7 thoughts on “Guest Blog Post: 5 ways to help a loved one face addiction

  1. Thank you for your advice Carl. I am 30 days in to recovery. I do not fall into the same category that you write about. I never had a DUI, missed work, hurt anyone or any of the “typical” addict behaviors. I am the HFA (high functioning alcoholic) that transitioned from a glass of wine or two at night to five or six glasses. I didn’t like myself or the way I was feeling as I faked my way through work the next day. So, I decided to change. I do it go to meetings, but I do visit blogs like this one, read a lot and have enlisted the support of my husband. He is a non-drinker. I feel so much better already and will continue to “work my program” to maintain a healthier lifestyle. Cheers to you and your commitment to staying clear, clean and healthy.

    1. Congratulations Mara! It is a constant struggle and an everyday victory. I was a HFA for some time until it evolved and left my life in ruins. Cheers to you for realizing it before it was too late. Stay strong!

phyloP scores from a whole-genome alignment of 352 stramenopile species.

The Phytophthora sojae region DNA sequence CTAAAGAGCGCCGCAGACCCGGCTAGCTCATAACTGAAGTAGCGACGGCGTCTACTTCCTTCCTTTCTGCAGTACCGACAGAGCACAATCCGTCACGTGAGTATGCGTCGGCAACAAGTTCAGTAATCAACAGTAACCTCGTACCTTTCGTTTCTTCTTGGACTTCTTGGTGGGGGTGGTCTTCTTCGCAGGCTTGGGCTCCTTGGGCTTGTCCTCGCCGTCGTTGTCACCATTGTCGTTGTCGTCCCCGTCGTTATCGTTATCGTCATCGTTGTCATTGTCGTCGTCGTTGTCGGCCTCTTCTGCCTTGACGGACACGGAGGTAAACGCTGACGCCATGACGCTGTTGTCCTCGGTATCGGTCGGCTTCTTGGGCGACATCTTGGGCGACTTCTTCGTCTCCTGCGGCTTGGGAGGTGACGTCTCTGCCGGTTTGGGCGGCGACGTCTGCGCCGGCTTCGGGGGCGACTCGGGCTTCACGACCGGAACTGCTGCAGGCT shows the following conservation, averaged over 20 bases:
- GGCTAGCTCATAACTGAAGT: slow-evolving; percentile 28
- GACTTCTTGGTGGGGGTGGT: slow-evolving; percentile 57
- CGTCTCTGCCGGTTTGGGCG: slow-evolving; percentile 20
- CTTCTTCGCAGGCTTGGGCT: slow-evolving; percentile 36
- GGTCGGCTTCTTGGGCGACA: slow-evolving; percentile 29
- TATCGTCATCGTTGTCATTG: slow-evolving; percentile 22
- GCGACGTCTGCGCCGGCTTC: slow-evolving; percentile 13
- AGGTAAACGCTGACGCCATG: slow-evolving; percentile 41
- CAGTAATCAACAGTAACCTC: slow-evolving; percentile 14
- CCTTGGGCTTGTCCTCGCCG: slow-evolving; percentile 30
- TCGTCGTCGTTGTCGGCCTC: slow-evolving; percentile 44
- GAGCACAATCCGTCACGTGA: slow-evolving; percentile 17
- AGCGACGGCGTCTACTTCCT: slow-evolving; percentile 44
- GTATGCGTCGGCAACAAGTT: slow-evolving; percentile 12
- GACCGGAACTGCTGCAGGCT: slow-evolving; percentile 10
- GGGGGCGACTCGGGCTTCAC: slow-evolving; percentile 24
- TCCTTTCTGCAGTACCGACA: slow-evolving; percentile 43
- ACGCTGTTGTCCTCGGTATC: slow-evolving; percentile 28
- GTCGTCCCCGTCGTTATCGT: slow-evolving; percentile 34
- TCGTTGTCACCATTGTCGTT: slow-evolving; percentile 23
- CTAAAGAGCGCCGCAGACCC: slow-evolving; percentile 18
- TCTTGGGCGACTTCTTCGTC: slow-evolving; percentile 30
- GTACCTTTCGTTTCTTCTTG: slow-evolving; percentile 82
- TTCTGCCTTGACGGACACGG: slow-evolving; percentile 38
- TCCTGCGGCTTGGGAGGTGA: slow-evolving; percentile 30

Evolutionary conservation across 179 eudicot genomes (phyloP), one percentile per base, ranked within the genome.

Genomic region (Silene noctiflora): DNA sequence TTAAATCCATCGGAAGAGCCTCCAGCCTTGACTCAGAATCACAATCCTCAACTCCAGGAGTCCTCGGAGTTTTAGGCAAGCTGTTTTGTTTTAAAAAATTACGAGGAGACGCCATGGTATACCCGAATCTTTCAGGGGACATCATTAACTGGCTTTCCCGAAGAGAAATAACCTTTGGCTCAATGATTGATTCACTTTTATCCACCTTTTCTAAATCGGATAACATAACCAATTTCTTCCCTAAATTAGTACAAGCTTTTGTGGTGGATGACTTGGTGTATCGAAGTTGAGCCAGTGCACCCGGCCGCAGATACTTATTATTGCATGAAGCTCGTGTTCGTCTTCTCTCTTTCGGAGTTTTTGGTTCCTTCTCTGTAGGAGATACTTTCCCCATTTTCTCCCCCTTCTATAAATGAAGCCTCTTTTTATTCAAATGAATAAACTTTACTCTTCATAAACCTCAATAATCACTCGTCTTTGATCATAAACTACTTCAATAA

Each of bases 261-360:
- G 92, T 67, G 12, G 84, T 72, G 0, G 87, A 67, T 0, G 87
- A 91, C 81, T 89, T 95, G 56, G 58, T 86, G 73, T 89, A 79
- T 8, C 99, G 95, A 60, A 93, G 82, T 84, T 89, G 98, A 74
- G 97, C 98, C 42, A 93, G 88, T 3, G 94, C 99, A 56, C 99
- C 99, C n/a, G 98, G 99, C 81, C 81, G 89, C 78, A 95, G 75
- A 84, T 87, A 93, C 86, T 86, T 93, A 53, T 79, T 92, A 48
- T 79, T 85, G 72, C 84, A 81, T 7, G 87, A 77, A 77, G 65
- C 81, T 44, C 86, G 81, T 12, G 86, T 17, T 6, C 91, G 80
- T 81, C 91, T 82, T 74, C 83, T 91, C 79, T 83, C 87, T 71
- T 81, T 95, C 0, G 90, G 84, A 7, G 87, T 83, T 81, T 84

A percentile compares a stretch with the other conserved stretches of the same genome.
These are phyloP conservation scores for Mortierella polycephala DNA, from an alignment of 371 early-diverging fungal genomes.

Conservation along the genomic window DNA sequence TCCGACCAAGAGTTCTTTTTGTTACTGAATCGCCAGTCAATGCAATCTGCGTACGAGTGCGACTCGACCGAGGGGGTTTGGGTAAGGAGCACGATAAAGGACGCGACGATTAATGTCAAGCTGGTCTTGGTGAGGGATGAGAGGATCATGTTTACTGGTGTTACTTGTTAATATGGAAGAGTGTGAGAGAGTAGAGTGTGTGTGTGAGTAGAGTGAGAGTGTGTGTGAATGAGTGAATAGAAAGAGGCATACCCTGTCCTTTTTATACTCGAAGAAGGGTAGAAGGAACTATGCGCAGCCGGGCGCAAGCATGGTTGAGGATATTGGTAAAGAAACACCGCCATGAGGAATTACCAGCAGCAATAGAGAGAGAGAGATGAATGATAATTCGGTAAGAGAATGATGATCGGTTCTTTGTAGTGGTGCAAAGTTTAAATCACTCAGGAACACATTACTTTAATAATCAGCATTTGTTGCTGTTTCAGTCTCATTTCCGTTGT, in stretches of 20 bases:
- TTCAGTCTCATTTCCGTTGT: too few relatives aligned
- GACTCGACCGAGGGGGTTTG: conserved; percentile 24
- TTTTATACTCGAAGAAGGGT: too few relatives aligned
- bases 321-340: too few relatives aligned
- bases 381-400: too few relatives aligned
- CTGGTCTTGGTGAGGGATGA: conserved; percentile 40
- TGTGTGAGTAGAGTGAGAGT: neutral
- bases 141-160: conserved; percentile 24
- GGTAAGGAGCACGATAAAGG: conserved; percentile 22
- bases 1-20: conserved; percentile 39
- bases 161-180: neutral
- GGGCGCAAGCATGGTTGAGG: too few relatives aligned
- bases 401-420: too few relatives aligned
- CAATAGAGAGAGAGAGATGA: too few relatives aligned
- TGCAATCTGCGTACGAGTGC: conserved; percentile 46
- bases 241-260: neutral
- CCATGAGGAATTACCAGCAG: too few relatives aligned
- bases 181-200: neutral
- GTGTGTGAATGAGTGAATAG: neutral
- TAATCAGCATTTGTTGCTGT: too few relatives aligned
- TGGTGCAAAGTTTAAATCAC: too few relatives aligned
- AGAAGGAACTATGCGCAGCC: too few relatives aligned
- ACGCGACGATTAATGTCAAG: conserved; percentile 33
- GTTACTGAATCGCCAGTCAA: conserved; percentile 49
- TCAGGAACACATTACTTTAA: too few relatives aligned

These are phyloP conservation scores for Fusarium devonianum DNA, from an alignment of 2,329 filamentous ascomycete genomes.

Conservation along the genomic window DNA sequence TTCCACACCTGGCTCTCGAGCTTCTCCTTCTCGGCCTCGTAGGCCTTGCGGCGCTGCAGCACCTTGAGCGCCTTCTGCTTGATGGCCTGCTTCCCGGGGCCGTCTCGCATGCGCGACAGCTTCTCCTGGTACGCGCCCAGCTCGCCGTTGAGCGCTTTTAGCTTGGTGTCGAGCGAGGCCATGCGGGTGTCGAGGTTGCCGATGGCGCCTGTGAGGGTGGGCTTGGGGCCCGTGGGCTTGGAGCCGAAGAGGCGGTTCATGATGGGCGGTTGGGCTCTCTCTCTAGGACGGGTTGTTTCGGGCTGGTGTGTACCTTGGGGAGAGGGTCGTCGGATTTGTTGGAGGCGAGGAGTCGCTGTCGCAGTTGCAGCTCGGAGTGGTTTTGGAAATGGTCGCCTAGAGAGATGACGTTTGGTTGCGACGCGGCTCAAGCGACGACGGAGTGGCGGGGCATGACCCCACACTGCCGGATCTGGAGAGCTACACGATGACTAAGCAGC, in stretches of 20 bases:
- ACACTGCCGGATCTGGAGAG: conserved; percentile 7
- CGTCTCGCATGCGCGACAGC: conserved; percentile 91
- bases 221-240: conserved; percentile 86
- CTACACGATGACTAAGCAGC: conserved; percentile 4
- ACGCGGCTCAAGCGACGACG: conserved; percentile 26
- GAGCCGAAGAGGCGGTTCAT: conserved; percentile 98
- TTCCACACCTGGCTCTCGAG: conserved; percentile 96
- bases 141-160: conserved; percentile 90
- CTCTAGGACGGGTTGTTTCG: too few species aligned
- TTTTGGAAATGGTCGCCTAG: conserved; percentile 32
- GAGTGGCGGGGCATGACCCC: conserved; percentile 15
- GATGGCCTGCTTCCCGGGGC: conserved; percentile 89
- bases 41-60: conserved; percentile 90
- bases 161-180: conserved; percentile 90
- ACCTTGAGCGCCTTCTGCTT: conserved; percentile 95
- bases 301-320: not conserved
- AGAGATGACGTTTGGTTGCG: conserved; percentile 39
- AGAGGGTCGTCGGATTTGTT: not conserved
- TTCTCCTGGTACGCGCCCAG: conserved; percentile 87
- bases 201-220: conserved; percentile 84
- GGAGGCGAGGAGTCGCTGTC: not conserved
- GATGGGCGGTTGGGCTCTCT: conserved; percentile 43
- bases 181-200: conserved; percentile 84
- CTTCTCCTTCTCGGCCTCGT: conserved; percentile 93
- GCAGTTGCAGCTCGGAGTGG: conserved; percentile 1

2. Thank you Carl, for sharing; excellent advice from someone who’s been there. Huge congratulations for 4+ years! I especially agree with step #1, knowledge is power. I began reading ever bit of information I could find about drinking and its harmful effects, and that’s how I found this wonderful online sober community. Wishing Mara the best too, it can be done, and you are not alone! Thanks Lou for sharing. xx

    1. Thank you for your kind words, indeed, knowledge is the best tool at our disposal in order to provide help instead of doing more harm. 🙂

  3. Thank you, Carl!
    Congratulations on your 4+ years!
    I have been sober for over 2 1/2 years.
    I read books about alcoholism and then asked my husband to read them.
    That helped him understand the nature of my disease.
    He now is my best supporter.
    xo
    Wendy

    1. Wendy, congratulations on your sobriety! Keep up the great work, I know it is an everyday struggle, but the rewards are just incomparable. It’s great you have your husband’s support and understanding, a big hug for both of you

  4. Wendy, Lori and Carl, it’s always inspiring to hear from others who are striving to create
    Or rediscover the lives that we once lost. I am reading another Allen Carr book right now. The thought of using willpower to not drink for the rest of my life does not appeal to me. I am choosing to retrain my brain into realizing that alcohol is a poisonous substance that does nothing for me. As a former smoker, I can’t imagine ever wanting inhale toxic gas into my lungs again. This is exactly how I am feeling about alcohol. I know I will have to remind myself of this truth often in order to maintain my sobriety, but this method of recovery is much more feasible to me. Prayers to you all. Mara